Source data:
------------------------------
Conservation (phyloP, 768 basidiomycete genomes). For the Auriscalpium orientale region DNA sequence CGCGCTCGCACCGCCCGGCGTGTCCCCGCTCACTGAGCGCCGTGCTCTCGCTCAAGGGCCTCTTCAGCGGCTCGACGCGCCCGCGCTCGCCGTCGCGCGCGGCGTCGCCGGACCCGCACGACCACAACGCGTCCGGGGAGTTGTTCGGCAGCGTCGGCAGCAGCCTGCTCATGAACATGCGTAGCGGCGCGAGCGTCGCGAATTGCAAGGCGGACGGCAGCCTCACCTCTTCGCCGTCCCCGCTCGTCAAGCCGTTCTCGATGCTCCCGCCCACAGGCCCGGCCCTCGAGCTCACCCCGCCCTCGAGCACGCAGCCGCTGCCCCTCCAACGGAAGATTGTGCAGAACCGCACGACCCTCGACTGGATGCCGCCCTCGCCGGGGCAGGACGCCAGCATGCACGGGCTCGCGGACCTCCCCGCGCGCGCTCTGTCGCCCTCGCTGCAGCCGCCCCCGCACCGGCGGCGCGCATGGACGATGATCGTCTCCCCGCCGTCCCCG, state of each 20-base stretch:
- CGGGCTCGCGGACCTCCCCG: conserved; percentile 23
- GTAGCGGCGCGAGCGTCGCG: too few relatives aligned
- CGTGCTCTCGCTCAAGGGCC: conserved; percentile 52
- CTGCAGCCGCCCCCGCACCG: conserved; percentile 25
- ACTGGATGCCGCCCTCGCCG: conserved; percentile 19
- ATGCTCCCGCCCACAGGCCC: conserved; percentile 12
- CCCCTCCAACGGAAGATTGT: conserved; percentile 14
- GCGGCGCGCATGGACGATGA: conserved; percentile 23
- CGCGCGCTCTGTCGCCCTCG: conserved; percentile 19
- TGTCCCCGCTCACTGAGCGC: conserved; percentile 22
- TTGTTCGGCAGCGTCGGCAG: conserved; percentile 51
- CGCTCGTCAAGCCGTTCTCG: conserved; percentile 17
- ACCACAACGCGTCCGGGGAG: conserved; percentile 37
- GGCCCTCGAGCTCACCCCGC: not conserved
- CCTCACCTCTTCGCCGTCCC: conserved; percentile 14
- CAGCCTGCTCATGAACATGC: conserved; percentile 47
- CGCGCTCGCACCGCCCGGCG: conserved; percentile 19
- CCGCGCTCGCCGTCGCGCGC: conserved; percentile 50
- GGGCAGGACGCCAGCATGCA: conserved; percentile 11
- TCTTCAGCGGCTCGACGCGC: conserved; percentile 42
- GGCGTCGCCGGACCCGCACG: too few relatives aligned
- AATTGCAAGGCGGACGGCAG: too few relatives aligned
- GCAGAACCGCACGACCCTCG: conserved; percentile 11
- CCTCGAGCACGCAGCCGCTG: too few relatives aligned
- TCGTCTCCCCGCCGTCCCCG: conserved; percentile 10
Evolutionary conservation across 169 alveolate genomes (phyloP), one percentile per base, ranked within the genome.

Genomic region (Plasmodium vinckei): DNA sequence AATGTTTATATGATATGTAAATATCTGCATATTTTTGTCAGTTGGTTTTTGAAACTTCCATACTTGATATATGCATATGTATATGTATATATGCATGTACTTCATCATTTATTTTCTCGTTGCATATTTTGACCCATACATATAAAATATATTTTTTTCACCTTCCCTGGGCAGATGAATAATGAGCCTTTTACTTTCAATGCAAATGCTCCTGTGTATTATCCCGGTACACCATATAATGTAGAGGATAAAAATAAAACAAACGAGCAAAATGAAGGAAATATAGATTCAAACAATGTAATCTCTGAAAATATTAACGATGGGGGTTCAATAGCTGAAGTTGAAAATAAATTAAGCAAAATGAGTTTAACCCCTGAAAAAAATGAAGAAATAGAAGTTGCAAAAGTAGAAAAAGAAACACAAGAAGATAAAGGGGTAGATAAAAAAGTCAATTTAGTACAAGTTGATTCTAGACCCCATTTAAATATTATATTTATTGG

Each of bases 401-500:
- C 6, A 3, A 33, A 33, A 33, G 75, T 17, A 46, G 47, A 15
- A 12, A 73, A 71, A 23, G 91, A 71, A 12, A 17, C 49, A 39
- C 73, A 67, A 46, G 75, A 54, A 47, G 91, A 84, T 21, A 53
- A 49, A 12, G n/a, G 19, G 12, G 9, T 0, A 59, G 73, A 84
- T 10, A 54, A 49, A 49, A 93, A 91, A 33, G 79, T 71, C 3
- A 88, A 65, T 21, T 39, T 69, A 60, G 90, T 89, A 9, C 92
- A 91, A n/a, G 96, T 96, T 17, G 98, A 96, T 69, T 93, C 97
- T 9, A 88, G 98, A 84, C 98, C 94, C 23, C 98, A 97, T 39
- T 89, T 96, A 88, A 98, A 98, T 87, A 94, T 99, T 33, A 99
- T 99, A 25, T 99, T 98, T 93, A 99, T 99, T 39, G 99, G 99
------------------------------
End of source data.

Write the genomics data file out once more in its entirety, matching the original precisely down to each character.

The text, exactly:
Conservation (phyloP, 768 basidiomycete genomes). For the Auriscalpium orientale region DNA sequence CGCGCTCGCACCGCCCGGCGTGTCCCCGCTCACTGAGCGCCGTGCTCTCGCTCAAGGGCCTCTTCAGCGGCTCGACGCGCCCGCGCTCGCCGTCGCGCGCGGCGTCGCCGGACCCGCACGACCACAACGCGTCCGGGGAGTTGTTCGGCAGCGTCGGCAGCAGCCTGCTCATGAACATGCGTAGCGGCGCGAGCGTCGCGAATTGCAAGGCGGACGGCAGCCTCACCTCTTCGCCGTCCCCGCTCGTCAAGCCGTTCTCGATGCTCCCGCCCACAGGCCCGGCCCTCGAGCTCACCCCGCCCTCGAGCACGCAGCCGCTGCCCCTCCAACGGAAGATTGTGCAGAACCGCACGACCCTCGACTGGATGCCGCCCTCGCCGGGGCAGGACGCCAGCATGCACGGGCTCGCGGACCTCCCCGCGCGCGCTCTGTCGCCCTCGCTGCAGCCGCCCCCGCACCGGCGGCGCGCATGGACGATGATCGTCTCCCCGCCGTCCCCG, state of each 20-base stretch:
- CGGGCTCGCGGACCTCCCCG: conserved; percentile 23
- GTAGCGGCGCGAGCGTCGCG: too few relatives aligned
- CGTGCTCTCGCTCAAGGGCC: conserved; percentile 52
- CTGCAGCCGCCCCCGCACCG: conserved; percentile 25
- ACTGGATGCCGCCCTCGCCG: conserved; percentile 19
- ATGCTCCCGCCCACAGGCCC: conserved; percentile 12
- CCCCTCCAACGGAAGATTGT: conserved; percentile 14
- GCGGCGCGCATGGACGATGA: conserved; percentile 23
- CGCGCGCTCTGTCGCCCTCG: conserved; percentile 19
- TGTCCCCGCTCACTGAGCGC: conserved; percentile 22
- TTGTTCGGCAGCGTCGGCAG: conserved; percentile 51
- CGCTCGTCAAGCCGTTCTCG: conserved; percentile 17
- ACCACAACGCGTCCGGGGAG: conserved; percentile 37
- GGCCCTCGAGCTCACCCCGC: not conserved
- CCTCACCTCTTCGCCGTCCC: conserved; percentile 14
- CAGCCTGCTCATGAACATGC: conserved; percentile 47
- CGCGCTCGCACCGCCCGGCG: conserved; percentile 19
- CCGCGCTCGCCGTCGCGCGC: conserved; percentile 50
- GGGCAGGACGCCAGCATGCA: conserved; percentile 11
- TCTTCAGCGGCTCGACGCGC: conserved; percentile 42
- GGCGTCGCCGGACCCGCACG: too few relatives aligned
- AATTGCAAGGCGGACGGCAG: too few relatives aligned
- GCAGAACCGCACGACCCTCG: conserved; percentile 11
- CCTCGAGCACGCAGCCGCTG: too few relatives aligned
- TCGTCTCCCCGCCGTCCCCG: conserved; percentile 10
Evolutionary conservation across 169 alveolate genomes (phyloP), one percentile per base, ranked within the genome.

Genomic region (Plasmodium vinckei): DNA sequence AATGTTTATATGATATGTAAATATCTGCATATTTTTGTCAGTTGGTTTTTGAAACTTCCATACTTGATATATGCATATGTATATGTATATATGCATGTACTTCATCATTTATTTTCTCGTTGCATATTTTGACCCATACATATAAAATATATTTTTTTCACCTTCCCTGGGCAGATGAATAATGAGCCTTTTACTTTCAATGCAAATGCTCCTGTGTATTATCCCGGTACACCATATAATGTAGAGGATAAAAATAAAACAAACGAGCAAAATGAAGGAAATATAGATTCAAACAATGTAATCTCTGAAAATATTAACGATGGGGGTTCAATAGCTGAAGTTGAAAATAAATTAAGCAAAATGAGTTTAACCCCTGAAAAAAATGAAGAAATAGAAGTTGCAAAAGTAGAAAAAGAAACACAAGAAGATAAAGGGGTAGATAAAAAAGTCAATTTAGTACAAGTTGATTCTAGACCCCATTTAAATATTATATTTATTGG

Each of bases 401-500:
- C 6, A 3, A 33, A 33, A 33, G 75, T 17, A 46, G 47, A 15
- A 12, A 73, A 71, A 23, G 91, A 71, A 12, A 17, C 49, A 39
- C 73, A 67, A 46, G 75, A 54, A 47, G 91, A 84, T 21, A 53
- A 49, A 12, G n/a, G 19, G 12, G 9, T 0, A 59, G 73, A 84
- T 10, A 54, A 49, A 49, A 93, A 91, A 33, G 79, T 71, C 3
- A 88, A 65, T 21, T 39, T 69, A 60, G 90, T 89, A 9, C 92
- A 91, A n/a, G 96, T 96, T 17, G 98, A 96, T 69, T 93, C 97
- T 9, A 88, G 98, A 84, C 98, C 94, C 23, C 98, A 97, T 39
- T 89, T 96, A 88, A 98, A 98, T 87, A 94, T 99, T 33, A 99
- T 99, A 25, T 99, T 98, T 93, A 99, T 99, T 39, G 99, G 99